Aleksandr Semyonovich Feklisov, intelligence officer: born Moscow 9 March 1914; married (two daughters); died Moscow 26 October 2007.
Aleksandr Feklisov remained proud of what he regarded as his espionage triumphs in three stints as a KGB officer. In New York in 1941-46, he handled agents as renowned as Julius and Ethel Rosenberg, who were executed in 1953 for passing on defence secrets. In London, from 1947 to 1950, it was Klaus Fuchs, who would later be sentenced to 14 years' imprisonment. In Washington, from 1960-64, as Feklisov was later fond of recounting, he played a heroic role in proposing a last-ditch deal to the White House that ended the 1962 Cuban missile crisis.
Yet, Feklisov did not recruit Julius Rosenberg as a Soviet spy: he helped his boss Semyon Semyonov handle Rosenberg and only took over his case in 1944. But he did recruit David Greenglass, who worked at Los Alamos on the top-secret Manhattan Project to build an atomic bomb. Once in London in 1947, Feklisov took over as case officer for Fuchs, a refugee German nuclear scientist who had also been working on the Manhattan Project and had long been passing secrets to Moscow.
More ambiguous was Feklisov's role in Washington at the time of the Cuban missile crisis. He always insisted that his meetings with the ABC News State Department correspondent John Scali, as the crisis deepened in late October 1962, were crucial to the deal that saw Nikita Khrushchev and John F. Kennedy back away from war, even if he admitted that the United States had exaggerated his role in speaking for the Kremlin. Scali was in close contact with the State Department, and Feklisov and he traded assertions over whether, if the United States invaded Cuba, the Soviets would invade West Berlin, and what terms might be agreed to persuade Khrushchev to withdraw missiles from Cuba.
Bizarrely, Feklisov and Scali's respective recollections of who had said what burst into the public domain in the 1980s and 1990s, as a younger generation of historians tried to understand those dramatic days. Yet further scholarly digging revealed how much of a sideshow this back-channel turned out to be. Feklisov had not been let into the inner loop by the Soviet ambassador Anatoly Dobrynin and was often acting at cross-purposes. Even KGB headquarters did not know what Feklisov was up to.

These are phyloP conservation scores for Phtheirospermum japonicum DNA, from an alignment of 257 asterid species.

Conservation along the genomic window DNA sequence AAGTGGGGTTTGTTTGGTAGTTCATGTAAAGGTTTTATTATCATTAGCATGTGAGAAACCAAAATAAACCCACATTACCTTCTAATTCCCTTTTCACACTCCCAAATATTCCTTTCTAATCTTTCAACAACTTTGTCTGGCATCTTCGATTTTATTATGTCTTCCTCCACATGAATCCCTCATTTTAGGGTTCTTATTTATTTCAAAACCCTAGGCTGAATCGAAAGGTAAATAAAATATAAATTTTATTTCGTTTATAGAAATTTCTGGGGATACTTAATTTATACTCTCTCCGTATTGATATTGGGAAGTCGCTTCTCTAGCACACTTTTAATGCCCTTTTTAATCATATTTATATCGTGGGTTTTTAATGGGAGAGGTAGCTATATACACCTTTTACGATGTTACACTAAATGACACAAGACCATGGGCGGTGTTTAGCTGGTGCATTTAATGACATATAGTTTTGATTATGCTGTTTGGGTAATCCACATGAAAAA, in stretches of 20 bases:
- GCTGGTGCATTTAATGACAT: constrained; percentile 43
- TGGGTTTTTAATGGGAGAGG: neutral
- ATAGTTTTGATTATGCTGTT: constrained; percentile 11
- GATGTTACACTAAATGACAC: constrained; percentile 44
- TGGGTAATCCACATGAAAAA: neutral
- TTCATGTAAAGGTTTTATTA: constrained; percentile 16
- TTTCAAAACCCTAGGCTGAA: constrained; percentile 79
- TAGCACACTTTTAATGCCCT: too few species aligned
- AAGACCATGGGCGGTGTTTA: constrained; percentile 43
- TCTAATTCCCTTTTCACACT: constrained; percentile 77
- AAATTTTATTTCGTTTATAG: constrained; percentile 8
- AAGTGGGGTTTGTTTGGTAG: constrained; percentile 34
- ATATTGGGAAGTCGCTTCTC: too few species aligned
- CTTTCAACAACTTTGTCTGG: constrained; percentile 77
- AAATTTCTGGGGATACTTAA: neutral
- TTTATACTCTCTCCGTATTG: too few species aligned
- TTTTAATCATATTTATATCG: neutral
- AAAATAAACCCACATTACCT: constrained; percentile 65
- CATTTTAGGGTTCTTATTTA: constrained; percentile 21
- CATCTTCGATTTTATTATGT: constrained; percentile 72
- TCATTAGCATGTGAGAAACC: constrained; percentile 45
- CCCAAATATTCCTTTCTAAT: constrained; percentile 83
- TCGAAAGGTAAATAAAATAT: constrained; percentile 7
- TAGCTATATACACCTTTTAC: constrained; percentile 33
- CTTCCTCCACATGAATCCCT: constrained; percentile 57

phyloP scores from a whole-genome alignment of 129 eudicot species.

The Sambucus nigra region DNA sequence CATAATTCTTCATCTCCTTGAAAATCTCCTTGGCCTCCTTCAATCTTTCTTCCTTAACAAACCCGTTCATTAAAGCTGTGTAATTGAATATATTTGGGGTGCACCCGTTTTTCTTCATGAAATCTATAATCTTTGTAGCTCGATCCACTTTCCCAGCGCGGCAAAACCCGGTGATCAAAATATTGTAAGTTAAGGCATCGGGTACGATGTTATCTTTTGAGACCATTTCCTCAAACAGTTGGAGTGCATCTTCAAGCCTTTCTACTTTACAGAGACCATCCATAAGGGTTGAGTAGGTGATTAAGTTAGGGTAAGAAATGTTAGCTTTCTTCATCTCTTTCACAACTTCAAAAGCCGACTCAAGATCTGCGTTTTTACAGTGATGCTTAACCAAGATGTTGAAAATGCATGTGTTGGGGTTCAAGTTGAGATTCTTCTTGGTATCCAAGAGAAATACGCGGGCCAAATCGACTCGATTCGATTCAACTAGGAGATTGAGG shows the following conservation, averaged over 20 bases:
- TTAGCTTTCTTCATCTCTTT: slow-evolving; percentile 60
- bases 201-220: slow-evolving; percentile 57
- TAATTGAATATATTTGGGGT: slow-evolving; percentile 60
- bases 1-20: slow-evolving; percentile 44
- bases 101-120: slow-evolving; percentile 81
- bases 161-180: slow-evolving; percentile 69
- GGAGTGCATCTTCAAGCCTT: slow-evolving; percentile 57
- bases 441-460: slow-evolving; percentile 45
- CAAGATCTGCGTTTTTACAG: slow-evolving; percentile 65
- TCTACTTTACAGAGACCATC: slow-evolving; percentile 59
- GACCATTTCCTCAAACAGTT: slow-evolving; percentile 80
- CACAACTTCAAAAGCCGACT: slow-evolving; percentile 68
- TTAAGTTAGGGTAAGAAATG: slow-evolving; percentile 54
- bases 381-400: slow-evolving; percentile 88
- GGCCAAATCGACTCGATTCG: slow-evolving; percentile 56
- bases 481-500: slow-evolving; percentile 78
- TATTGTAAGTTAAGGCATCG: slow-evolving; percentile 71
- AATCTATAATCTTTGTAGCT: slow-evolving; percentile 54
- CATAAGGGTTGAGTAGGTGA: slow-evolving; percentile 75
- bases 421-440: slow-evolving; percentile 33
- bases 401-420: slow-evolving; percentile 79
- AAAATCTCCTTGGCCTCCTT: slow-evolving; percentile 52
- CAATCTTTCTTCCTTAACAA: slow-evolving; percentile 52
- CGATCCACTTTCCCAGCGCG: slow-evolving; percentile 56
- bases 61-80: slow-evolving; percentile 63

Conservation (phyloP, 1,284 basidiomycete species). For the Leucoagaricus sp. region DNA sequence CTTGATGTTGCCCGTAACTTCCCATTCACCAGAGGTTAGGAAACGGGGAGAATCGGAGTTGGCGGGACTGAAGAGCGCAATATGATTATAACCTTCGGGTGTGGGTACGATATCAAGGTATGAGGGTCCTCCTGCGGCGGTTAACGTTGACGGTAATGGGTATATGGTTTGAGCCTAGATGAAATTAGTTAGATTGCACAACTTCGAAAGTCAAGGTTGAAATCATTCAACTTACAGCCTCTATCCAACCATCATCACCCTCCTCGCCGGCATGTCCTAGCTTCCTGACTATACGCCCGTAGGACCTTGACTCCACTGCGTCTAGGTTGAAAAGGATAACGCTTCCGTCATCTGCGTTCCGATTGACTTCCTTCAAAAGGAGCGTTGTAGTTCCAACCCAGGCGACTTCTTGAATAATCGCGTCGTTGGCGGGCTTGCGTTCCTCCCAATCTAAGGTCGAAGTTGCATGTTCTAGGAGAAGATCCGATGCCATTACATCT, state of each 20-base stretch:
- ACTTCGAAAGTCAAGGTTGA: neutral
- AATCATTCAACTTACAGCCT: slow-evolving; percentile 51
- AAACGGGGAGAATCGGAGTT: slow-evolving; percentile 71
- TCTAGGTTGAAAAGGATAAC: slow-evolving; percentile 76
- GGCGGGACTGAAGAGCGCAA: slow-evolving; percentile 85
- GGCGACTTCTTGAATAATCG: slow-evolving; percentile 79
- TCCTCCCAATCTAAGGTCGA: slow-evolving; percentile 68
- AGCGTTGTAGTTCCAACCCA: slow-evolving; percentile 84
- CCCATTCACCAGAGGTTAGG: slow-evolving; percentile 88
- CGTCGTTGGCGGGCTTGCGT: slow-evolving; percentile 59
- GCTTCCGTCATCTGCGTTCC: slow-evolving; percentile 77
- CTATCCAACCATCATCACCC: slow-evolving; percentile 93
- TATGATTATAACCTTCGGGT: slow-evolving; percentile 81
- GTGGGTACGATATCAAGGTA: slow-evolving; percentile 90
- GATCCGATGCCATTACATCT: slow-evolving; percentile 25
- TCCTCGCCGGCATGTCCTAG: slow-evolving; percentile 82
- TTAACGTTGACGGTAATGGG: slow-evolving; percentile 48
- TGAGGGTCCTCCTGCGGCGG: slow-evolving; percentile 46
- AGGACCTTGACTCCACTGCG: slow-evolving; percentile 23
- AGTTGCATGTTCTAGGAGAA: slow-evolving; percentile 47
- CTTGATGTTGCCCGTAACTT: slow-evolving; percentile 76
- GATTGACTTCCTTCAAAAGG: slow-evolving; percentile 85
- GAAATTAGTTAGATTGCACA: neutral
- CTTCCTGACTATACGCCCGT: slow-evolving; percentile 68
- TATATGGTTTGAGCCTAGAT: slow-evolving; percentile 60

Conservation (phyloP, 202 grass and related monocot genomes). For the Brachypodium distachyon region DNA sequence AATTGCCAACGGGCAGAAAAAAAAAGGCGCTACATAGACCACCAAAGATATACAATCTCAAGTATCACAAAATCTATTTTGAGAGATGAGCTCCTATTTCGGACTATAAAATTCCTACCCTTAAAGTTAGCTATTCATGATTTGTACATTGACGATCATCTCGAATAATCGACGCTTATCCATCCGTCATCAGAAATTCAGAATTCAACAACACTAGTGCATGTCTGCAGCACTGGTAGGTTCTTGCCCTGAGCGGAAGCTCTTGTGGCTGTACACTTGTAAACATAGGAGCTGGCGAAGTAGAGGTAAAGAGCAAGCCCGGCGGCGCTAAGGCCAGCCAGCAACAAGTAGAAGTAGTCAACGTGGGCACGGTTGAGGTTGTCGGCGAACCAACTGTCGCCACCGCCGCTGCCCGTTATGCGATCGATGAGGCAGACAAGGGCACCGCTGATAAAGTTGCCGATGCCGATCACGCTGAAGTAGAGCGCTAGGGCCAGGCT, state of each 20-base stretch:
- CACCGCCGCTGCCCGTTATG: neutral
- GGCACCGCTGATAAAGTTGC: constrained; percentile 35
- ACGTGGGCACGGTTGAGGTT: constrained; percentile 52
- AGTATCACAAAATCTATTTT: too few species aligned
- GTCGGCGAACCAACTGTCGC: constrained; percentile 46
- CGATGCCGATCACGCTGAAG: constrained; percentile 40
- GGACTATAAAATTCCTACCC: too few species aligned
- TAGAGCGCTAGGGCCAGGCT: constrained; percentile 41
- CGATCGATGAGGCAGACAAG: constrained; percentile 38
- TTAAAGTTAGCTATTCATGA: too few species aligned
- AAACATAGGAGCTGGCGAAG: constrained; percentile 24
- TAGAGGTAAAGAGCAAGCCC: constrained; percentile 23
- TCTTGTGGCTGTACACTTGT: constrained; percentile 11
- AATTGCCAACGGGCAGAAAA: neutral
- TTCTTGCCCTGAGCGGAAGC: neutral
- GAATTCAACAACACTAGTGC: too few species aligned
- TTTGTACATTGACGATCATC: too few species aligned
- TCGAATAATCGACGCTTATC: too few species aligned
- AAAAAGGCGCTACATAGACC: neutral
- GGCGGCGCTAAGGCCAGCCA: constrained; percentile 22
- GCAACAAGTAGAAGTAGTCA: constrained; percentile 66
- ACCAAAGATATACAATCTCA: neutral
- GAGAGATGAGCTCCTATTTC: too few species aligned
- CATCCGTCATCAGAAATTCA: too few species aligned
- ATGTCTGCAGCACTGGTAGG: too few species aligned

Even worse, from an intelligence point of view, it later became clear that Feklisov had no agents or sources inside Kennedy's inner circle during the missile crisis and had to rely on third-hand gossip from a US military intelligence officer and from a bartender at the National Press Club. Humiliating for Feklisov, Aleksandr Sakharovsky, the head of the KGB's foreign intelligence directorate, scrawled across his wordy telegrams: "This report does not contain any secret information."
Born in Moscow in 1914 into the family of a railway-worker, Feklisov began studying radio-technology in 1930. He then worked in a Moscow factory and joined the Communist Party. In 1939, the party assigned him to join the foreign intelligence service.
Using the name Aleksandr Fomin and with the codename "Kalistrat", in February 1941 Feklisov joined the KGB rezidentura in the Soviet consulate in New York, before the United States had entered the Second World War and while the Soviet Union was an ally of Nazi Germany.
After his abrupt departure from Britain in April 1950 in the wake of Fuchs' arrest, Feklisov returned to KGB headquarters in Moscow, becoming head of the critical US section of the First Chief Directorate (the KGB's overseas spying arm) in 1955 after a stint in Communist Czechoslovakia.
Again using the name Aleksandr Fomin, Feklisov was assigned to Washington in 1960 to head the KGB rezidentura, a crucial post at the height of the Cold War. After his return to Moscow in 1964 Feklisov taught at the Red Banner Institute, the KGB's academy, where he remained until his retirement in 1974.
Feklisov's interest in history and his books of memoirs (one was published in English as The Man Behind the Rosenbergs in 2001) and broadcast interviews allowed him to set out his recollections. Although Feklisov spun tales of heroic deeds and hinted at other work still too secret to be told, the truth seems to have been more mundane.
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